You don't realize that right now, you're actually looking at something quite rare.
You're reading a blog post by a digital marketer who is telling you to quit social media.
My livelihood depends on you liking my content and sharing my articles, yet I want you to use social media less.
Let's go back to when I was working in Silicon Valley at the dawn of the "smart phone revolution" around 2011 to 2012.
As time went on, walking the streets of San Francisco, I could see everyone being "hooked" on this thing.
The boom in technology seemed like a dangerous proposition.
A double-edged sword.
In the home of Facebook, Instagram, and Twitter, people were becoming zombies to their "smart" devices.
Why I Quit Social Media
In 2012 I remember living across for the Instagram offices on 3rd and Brannan in downtown San Francisco shortly before they sold their platform to Facebook for $1 Billion.
Little did I know that the 2 weeks before the sale that they had hired "Attention Engineers" to ensure that the general public would be "hooked" on their photo sharing platform.
There are 2 things I'd like for you to understand:
1.) Although I don't currently have any social media accounts, I am still okay.
My business is thriving and my "48 Hour Digital Detox" course is becoming a household name.
You don't have to worry, I still communicate with family and friends, and my relationship with my girlfriend is stronger than ever.
2.) I still know what is going on in the world.
I still collaborate with people all over the world and I'm still exposed to new ideas.
I am rarely bored and I do not lack any entertainment options.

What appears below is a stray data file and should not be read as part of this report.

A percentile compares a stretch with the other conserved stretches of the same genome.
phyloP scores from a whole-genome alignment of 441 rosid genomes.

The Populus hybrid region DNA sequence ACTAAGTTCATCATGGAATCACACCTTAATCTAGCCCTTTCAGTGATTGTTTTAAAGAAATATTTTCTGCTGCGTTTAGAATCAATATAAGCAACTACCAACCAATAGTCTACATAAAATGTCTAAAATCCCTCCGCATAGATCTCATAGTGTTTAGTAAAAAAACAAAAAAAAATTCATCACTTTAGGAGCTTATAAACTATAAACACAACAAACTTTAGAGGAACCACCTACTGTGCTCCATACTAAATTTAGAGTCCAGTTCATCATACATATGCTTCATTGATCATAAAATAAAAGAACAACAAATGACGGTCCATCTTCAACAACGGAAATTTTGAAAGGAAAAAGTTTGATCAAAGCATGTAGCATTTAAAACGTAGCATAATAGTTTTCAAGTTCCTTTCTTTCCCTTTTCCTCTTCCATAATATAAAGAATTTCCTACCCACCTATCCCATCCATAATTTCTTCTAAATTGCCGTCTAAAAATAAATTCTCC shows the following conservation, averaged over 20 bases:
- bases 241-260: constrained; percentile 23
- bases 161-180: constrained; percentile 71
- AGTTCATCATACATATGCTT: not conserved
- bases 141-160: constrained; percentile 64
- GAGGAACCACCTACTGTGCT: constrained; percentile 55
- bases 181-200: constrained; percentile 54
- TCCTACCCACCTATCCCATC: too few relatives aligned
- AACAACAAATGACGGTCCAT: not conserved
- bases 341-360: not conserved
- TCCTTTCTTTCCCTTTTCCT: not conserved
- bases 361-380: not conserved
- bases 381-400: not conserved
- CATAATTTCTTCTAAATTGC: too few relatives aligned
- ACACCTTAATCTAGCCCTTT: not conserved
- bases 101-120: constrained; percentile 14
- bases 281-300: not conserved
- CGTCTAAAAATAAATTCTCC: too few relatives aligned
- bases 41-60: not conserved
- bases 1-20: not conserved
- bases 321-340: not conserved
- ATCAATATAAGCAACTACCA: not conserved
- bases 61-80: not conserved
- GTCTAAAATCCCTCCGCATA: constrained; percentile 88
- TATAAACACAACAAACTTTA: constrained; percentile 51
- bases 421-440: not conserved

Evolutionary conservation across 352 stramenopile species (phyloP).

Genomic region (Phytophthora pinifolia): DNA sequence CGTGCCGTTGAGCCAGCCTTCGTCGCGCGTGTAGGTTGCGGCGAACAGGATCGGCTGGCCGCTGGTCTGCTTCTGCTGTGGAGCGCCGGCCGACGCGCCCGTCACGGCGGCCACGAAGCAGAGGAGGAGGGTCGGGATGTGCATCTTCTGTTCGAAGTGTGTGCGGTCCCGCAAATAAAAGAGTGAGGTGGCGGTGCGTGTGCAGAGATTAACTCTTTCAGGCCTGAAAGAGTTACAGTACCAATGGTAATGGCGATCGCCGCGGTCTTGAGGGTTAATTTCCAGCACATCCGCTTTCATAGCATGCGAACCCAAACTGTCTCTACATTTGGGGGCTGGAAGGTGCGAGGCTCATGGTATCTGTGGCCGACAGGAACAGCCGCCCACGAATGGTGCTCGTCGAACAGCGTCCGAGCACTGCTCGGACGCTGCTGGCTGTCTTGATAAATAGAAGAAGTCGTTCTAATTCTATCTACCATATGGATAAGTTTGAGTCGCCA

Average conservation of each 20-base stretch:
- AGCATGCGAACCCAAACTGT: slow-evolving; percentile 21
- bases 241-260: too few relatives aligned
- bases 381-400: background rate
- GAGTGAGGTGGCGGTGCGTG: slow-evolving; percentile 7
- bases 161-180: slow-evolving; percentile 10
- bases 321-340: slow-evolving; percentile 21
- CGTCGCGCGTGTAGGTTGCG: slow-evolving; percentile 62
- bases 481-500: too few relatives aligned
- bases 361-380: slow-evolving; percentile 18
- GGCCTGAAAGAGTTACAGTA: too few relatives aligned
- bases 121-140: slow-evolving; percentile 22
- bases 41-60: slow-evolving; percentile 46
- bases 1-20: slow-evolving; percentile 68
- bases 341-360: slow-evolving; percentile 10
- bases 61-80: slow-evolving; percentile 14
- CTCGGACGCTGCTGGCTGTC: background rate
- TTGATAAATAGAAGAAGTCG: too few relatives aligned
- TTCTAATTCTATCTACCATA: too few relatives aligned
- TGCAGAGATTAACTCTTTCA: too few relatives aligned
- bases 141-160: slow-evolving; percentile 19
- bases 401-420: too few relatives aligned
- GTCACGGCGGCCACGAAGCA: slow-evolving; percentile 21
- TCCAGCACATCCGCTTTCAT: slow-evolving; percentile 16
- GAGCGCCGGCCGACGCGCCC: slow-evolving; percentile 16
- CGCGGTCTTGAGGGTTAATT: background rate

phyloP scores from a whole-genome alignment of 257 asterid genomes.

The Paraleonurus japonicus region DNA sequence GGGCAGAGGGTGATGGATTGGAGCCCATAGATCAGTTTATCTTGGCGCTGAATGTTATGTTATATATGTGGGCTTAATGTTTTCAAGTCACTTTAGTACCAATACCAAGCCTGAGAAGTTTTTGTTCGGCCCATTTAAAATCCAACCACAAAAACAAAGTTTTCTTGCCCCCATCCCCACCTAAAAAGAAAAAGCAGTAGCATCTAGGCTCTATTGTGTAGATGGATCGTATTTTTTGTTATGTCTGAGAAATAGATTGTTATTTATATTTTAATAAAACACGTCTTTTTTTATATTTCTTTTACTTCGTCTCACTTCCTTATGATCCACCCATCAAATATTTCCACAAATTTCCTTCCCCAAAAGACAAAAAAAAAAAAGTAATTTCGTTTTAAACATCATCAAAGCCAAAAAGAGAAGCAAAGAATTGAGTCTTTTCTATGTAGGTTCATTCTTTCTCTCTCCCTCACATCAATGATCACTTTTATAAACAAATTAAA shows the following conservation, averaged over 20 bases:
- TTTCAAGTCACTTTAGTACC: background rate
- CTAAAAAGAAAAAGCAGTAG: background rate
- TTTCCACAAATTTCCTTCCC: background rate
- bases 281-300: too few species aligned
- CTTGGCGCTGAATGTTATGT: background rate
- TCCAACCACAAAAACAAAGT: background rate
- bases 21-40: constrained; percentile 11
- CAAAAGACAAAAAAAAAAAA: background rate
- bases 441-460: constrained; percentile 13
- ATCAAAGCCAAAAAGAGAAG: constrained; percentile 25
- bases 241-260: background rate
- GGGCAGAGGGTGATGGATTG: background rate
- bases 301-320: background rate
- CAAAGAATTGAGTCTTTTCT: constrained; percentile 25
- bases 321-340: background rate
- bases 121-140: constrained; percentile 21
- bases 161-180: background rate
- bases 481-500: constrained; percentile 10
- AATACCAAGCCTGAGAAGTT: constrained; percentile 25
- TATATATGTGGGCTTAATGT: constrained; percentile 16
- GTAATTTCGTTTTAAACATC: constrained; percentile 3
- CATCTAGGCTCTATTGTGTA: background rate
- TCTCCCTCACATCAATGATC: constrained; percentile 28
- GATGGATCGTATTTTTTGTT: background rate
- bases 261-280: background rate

Top 3 Objections To Quitting Social Media
Not only am I "okay" with having no social media accounts, but I actually think I'm better off for it.
I'm actually happier and I think I'm living a more sustainable life.
Believe it or not, I'm actually more successful professionally by not having a social media presence.
My goal writing this article is to convince more of YOU to do the same thing.
Let's paint a picture of your digital future where you put down the smartphone and go out and live a fuller life.
This is a big claim so I will start off by giving you the Top 3 Objections I hear when I suggest to people that they quit social media:
Quit Social Media Objection #1
1.) Quitting Social Media will make you a hermit / Luddite / outcast
"Kris, social media is one of the fundamental technologies of the 21st century!"
To reject using social media would be the act of an technology extremist.
It would be like riding a horse to work or using a rotary phone booth.
"I can't take such a big stance in my life".
My reaction to that objection is complete nonsense.
Social Media is not a fundamental technology.
It leverages some fundamental technologies, but it's better understood as this:
It's an ENTERTAINMENT PRODUCT.
Technologist Jaron Lanier puts it as "companies offer you shiny digital treats in exchange for minutes of your attention and bites of your personal data, which is then packaged up and sold to the highest bidder."
To say you do not use social media should not be a radical stance, it's just rejecting one form of entertainment for others
There should be no more controversy than saying "I don't like newspapers, I like to get my news from magazines" or "I prefer to watch cable series as opposed to network television series".
It's not a major political or social stance to say you don't use this entertainment "product".
If you look at bit closer at these social media technologies, its not just that they are a source of entertainment, but they're somewhat unsavory form of dopamine gambling.
Social Media Roulette
We now know that many of the major social media platforms hire individuals called "Attention Engineers" who borrow principles from Las Vegas casino gambling, among other places, whose job it is to make these products as addictive as possible.
That is the desired use case of these products:
You use these apps in an addictive fashion because it maximizes the profit that can be extracted from your attention and data.
So it's not a fundamental technology, it's just a source of entertainment.